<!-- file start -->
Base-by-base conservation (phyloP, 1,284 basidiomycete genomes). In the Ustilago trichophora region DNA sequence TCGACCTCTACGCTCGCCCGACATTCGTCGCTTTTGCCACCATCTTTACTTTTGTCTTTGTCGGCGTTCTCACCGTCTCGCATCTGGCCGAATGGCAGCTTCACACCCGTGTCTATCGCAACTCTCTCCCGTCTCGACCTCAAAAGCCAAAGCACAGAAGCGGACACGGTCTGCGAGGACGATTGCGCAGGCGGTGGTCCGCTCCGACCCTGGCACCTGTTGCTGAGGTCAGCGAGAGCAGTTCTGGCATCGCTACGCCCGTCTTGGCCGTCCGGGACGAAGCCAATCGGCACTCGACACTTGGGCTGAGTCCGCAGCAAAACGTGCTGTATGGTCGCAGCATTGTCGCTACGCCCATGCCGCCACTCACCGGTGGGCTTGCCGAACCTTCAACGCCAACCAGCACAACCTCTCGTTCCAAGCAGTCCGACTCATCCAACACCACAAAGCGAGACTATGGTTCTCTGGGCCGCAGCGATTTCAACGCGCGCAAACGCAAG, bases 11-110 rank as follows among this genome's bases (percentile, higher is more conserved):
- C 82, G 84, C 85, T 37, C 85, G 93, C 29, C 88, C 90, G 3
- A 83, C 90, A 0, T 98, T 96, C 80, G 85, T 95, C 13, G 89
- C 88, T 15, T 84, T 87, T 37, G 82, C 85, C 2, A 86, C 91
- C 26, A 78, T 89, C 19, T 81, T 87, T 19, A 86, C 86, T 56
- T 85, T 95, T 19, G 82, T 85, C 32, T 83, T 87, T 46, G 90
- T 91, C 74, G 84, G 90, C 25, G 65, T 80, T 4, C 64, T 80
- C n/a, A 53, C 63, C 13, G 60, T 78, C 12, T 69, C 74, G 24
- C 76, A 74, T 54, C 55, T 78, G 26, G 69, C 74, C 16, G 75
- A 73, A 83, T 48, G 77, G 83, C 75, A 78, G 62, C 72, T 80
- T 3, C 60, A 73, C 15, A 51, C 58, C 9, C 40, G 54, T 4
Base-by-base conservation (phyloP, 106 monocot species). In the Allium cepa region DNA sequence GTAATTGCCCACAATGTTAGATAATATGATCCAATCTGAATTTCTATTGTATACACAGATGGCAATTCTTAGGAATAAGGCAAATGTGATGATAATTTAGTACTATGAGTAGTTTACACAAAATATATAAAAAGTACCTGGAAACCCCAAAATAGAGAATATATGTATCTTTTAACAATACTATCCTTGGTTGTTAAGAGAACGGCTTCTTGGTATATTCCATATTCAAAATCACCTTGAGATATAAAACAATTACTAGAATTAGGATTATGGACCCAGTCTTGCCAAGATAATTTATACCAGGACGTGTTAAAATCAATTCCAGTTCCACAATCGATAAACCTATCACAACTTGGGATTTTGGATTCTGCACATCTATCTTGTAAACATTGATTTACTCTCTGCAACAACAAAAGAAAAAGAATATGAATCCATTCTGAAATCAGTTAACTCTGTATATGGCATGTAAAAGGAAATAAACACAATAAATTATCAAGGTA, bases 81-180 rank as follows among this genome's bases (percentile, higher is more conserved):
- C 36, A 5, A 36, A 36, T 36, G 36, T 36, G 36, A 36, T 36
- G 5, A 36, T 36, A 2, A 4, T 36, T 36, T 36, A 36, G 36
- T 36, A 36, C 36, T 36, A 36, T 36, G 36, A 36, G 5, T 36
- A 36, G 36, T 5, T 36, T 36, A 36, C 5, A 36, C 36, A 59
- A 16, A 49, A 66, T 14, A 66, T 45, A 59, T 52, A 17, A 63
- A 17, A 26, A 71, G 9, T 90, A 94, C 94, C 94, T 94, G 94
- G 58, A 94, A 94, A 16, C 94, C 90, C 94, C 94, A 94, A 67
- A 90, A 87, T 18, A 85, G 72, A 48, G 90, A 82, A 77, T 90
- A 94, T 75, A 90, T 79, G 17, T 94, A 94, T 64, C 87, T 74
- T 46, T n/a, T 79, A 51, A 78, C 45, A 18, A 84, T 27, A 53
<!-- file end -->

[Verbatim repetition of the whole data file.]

Base-by-base conservation (phyloP, 1,284 basidiomycete genomes). In the Ustilago trichophora region DNA sequence TCGACCTCTACGCTCGCCCGACATTCGTCGCTTTTGCCACCATCTTTACTTTTGTCTTTGTCGGCGTTCTCACCGTCTCGCATCTGGCCGAATGGCAGCTTCACACCCGTGTCTATCGCAACTCTCTCCCGTCTCGACCTCAAAAGCCAAAGCACAGAAGCGGACACGGTCTGCGAGGACGATTGCGCAGGCGGTGGTCCGCTCCGACCCTGGCACCTGTTGCTGAGGTCAGCGAGAGCAGTTCTGGCATCGCTACGCCCGTCTTGGCCGTCCGGGACGAAGCCAATCGGCACTCGACACTTGGGCTGAGTCCGCAGCAAAACGTGCTGTATGGTCGCAGCATTGTCGCTACGCCCATGCCGCCACTCACCGGTGGGCTTGCCGAACCTTCAACGCCAACCAGCACAACCTCTCGTTCCAAGCAGTCCGACTCATCCAACACCACAAAGCGAGACTATGGTTCTCTGGGCCGCAGCGATTTCAACGCGCGCAAACGCAAG, bases 11-110 rank as follows among this genome's bases (percentile, higher is more conserved):
- C 82, G 84, C 85, T 37, C 85, G 93, C 29, C 88, C 90, G 3
- A 83, C 90, A 0, T 98, T 96, C 80, G 85, T 95, C 13, G 89
- C 88, T 15, T 84, T 87, T 37, G 82, C 85, C 2, A 86, C 91
- C 26, A 78, T 89, C 19, T 81, T 87, T 19, A 86, C 86, T 56
- T 85, T 95, T 19, G 82, T 85, C 32, T 83, T 87, T 46, G 90
- T 91, C 74, G 84, G 90, C 25, G 65, T 80, T 4, C 64, T 80
- C n/a, A 53, C 63, C 13, G 60, T 78, C 12, T 69, C 74, G 24
- C 76, A 74, T 54, C 55, T 78, G 26, G 69, C 74, C 16, G 75
- A 73, A 83, T 48, G 77, G 83, C 75, A 78, G 62, C 72, T 80
- T 3, C 60, A 73, C 15, A 51, C 58, C 9, C 40, G 54, T 4
Base-by-base conservation (phyloP, 106 monocot species). In the Allium cepa region DNA sequence GTAATTGCCCACAATGTTAGATAATATGATCCAATCTGAATTTCTATTGTATACACAGATGGCAATTCTTAGGAATAAGGCAAATGTGATGATAATTTAGTACTATGAGTAGTTTACACAAAATATATAAAAAGTACCTGGAAACCCCAAAATAGAGAATATATGTATCTTTTAACAATACTATCCTTGGTTGTTAAGAGAACGGCTTCTTGGTATATTCCATATTCAAAATCACCTTGAGATATAAAACAATTACTAGAATTAGGATTATGGACCCAGTCTTGCCAAGATAATTTATACCAGGACGTGTTAAAATCAATTCCAGTTCCACAATCGATAAACCTATCACAACTTGGGATTTTGGATTCTGCACATCTATCTTGTAAACATTGATTTACTCTCTGCAACAACAAAAGAAAAAGAATATGAATCCATTCTGAAATCAGTTAACTCTGTATATGGCATGTAAAAGGAAATAAACACAATAAATTATCAAGGTA, bases 81-180 rank as follows among this genome's bases (percentile, higher is more conserved):
- C 36, A 5, A 36, A 36, T 36, G 36, T 36, G 36, A 36, T 36
- G 5, A 36, T 36, A 2, A 4, T 36, T 36, T 36, A 36, G 36
- T 36, A 36, C 36, T 36, A 36, T 36, G 36, A 36, G 5, T 36
- A 36, G 36, T 5, T 36, T 36, A 36, C 5, A 36, C 36, A 59
- A 16, A 49, A 66, T 14, A 66, T 45, A 59, T 52, A 17, A 63
- A 17, A 26, A 71, G 9, T 90, A 94, C 94, C 94, T 94, G 94
- G 58, A 94, A 94, A 16, C 94, C 90, C 94, C 94, A 94, A 67
- A 90, A 87, T 18, A 85, G 72, A 48, G 90, A 82, A 77, T 90
- A 94, T 75, A 90, T 79, G 17, T 94, A 94, T 64, C 87, T 74
- T 46, T n/a, T 79, A 51, A 78, C 45, A 18, A 84, T 27, A 53